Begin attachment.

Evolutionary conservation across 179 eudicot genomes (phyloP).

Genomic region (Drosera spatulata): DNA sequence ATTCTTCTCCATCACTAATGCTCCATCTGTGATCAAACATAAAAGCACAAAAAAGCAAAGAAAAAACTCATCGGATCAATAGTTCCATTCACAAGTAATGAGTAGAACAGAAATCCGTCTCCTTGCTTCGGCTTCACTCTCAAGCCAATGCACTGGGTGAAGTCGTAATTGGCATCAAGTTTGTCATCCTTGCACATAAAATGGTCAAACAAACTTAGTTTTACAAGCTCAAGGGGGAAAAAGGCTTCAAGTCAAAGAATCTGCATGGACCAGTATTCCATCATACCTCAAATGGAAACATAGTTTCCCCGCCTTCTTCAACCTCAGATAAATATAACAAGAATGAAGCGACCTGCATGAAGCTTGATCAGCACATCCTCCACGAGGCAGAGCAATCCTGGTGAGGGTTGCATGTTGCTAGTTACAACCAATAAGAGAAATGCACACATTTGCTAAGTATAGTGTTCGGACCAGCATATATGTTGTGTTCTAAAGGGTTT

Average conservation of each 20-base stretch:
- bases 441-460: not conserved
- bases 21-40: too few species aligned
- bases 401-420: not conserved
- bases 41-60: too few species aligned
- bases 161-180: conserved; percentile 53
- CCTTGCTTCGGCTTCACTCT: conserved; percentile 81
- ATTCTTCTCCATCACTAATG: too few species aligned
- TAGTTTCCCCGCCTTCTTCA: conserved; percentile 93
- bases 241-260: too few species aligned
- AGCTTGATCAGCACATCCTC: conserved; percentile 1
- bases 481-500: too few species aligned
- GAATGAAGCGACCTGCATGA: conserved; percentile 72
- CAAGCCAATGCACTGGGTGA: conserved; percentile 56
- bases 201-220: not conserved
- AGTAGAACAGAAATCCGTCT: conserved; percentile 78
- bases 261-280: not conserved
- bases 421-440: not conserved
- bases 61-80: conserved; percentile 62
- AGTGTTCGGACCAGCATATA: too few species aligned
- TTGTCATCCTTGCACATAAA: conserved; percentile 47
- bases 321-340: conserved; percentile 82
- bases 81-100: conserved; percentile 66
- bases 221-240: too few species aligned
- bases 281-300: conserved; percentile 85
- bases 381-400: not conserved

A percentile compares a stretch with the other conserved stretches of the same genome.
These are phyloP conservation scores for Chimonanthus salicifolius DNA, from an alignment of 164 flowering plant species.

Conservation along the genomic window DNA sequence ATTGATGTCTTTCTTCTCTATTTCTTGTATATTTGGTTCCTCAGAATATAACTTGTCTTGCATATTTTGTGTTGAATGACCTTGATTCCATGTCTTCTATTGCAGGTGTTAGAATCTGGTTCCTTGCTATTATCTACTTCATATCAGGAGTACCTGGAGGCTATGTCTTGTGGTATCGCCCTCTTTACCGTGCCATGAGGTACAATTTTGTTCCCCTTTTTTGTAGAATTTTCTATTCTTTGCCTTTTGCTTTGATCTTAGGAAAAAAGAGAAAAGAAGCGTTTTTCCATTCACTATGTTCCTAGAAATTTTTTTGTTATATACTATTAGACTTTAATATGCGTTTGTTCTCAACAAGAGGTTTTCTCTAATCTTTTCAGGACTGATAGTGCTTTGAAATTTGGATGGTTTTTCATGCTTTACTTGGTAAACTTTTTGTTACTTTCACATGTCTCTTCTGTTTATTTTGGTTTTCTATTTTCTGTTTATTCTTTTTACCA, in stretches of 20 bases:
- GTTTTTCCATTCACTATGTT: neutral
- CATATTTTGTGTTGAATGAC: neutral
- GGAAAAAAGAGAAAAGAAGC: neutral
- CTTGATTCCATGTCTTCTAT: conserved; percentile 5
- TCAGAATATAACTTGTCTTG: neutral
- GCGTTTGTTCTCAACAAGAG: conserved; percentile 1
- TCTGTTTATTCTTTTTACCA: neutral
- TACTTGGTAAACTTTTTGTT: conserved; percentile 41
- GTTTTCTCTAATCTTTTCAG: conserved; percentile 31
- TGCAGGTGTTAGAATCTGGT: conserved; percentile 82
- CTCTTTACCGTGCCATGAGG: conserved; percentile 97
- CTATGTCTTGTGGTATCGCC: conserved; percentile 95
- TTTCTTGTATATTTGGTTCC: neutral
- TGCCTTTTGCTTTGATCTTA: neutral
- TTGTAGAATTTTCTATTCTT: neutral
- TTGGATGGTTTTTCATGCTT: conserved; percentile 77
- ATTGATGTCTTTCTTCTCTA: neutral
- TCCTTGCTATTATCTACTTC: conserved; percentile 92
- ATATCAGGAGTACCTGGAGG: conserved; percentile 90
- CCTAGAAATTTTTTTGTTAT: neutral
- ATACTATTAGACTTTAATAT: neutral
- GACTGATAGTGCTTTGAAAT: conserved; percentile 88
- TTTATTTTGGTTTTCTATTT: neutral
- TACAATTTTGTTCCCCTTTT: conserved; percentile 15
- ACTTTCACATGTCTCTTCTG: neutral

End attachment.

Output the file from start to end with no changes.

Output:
Evolutionary conservation across 179 eudicot genomes (phyloP).

Genomic region (Drosera spatulata): DNA sequence ATTCTTCTCCATCACTAATGCTCCATCTGTGATCAAACATAAAAGCACAAAAAAGCAAAGAAAAAACTCATCGGATCAATAGTTCCATTCACAAGTAATGAGTAGAACAGAAATCCGTCTCCTTGCTTCGGCTTCACTCTCAAGCCAATGCACTGGGTGAAGTCGTAATTGGCATCAAGTTTGTCATCCTTGCACATAAAATGGTCAAACAAACTTAGTTTTACAAGCTCAAGGGGGAAAAAGGCTTCAAGTCAAAGAATCTGCATGGACCAGTATTCCATCATACCTCAAATGGAAACATAGTTTCCCCGCCTTCTTCAACCTCAGATAAATATAACAAGAATGAAGCGACCTGCATGAAGCTTGATCAGCACATCCTCCACGAGGCAGAGCAATCCTGGTGAGGGTTGCATGTTGCTAGTTACAACCAATAAGAGAAATGCACACATTTGCTAAGTATAGTGTTCGGACCAGCATATATGTTGTGTTCTAAAGGGTTT

Average conservation of each 20-base stretch:
- bases 441-460: not conserved
- bases 21-40: too few species aligned
- bases 401-420: not conserved
- bases 41-60: too few species aligned
- bases 161-180: conserved; percentile 53
- CCTTGCTTCGGCTTCACTCT: conserved; percentile 81
- ATTCTTCTCCATCACTAATG: too few species aligned
- TAGTTTCCCCGCCTTCTTCA: conserved; percentile 93
- bases 241-260: too few species aligned
- AGCTTGATCAGCACATCCTC: conserved; percentile 1
- bases 481-500: too few species aligned
- GAATGAAGCGACCTGCATGA: conserved; percentile 72
- CAAGCCAATGCACTGGGTGA: conserved; percentile 56
- bases 201-220: not conserved
- AGTAGAACAGAAATCCGTCT: conserved; percentile 78
- bases 261-280: not conserved
- bases 421-440: not conserved
- bases 61-80: conserved; percentile 62
- AGTGTTCGGACCAGCATATA: too few species aligned
- TTGTCATCCTTGCACATAAA: conserved; percentile 47
- bases 321-340: conserved; percentile 82
- bases 81-100: conserved; percentile 66
- bases 221-240: too few species aligned
- bases 281-300: conserved; percentile 85
- bases 381-400: not conserved

A percentile compares a stretch with the other conserved stretches of the same genome.
These are phyloP conservation scores for Chimonanthus salicifolius DNA, from an alignment of 164 flowering plant species.

Conservation along the genomic window DNA sequence ATTGATGTCTTTCTTCTCTATTTCTTGTATATTTGGTTCCTCAGAATATAACTTGTCTTGCATATTTTGTGTTGAATGACCTTGATTCCATGTCTTCTATTGCAGGTGTTAGAATCTGGTTCCTTGCTATTATCTACTTCATATCAGGAGTACCTGGAGGCTATGTCTTGTGGTATCGCCCTCTTTACCGTGCCATGAGGTACAATTTTGTTCCCCTTTTTTGTAGAATTTTCTATTCTTTGCCTTTTGCTTTGATCTTAGGAAAAAAGAGAAAAGAAGCGTTTTTCCATTCACTATGTTCCTAGAAATTTTTTTGTTATATACTATTAGACTTTAATATGCGTTTGTTCTCAACAAGAGGTTTTCTCTAATCTTTTCAGGACTGATAGTGCTTTGAAATTTGGATGGTTTTTCATGCTTTACTTGGTAAACTTTTTGTTACTTTCACATGTCTCTTCTGTTTATTTTGGTTTTCTATTTTCTGTTTATTCTTTTTACCA, in stretches of 20 bases:
- GTTTTTCCATTCACTATGTT: neutral
- CATATTTTGTGTTGAATGAC: neutral
- GGAAAAAAGAGAAAAGAAGC: neutral
- CTTGATTCCATGTCTTCTAT: conserved; percentile 5
- TCAGAATATAACTTGTCTTG: neutral
- GCGTTTGTTCTCAACAAGAG: conserved; percentile 1
- TCTGTTTATTCTTTTTACCA: neutral
- TACTTGGTAAACTTTTTGTT: conserved; percentile 41
- GTTTTCTCTAATCTTTTCAG: conserved; percentile 31
- TGCAGGTGTTAGAATCTGGT: conserved; percentile 82
- CTCTTTACCGTGCCATGAGG: conserved; percentile 97
- CTATGTCTTGTGGTATCGCC: conserved; percentile 95
- TTTCTTGTATATTTGGTTCC: neutral
- TGCCTTTTGCTTTGATCTTA: neutral
- TTGTAGAATTTTCTATTCTT: neutral
- TTGGATGGTTTTTCATGCTT: conserved; percentile 77
- ATTGATGTCTTTCTTCTCTA: neutral
- TCCTTGCTATTATCTACTTC: conserved; percentile 92
- ATATCAGGAGTACCTGGAGG: conserved; percentile 90
- CCTAGAAATTTTTTTGTTAT: neutral
- ATACTATTAGACTTTAATAT: neutral
- GACTGATAGTGCTTTGAAAT: conserved; percentile 88
- TTTATTTTGGTTTTCTATTT: neutral
- TACAATTTTGTTCCCCTTTT: conserved; percentile 15
- ACTTTCACATGTCTCTTCTG: neutral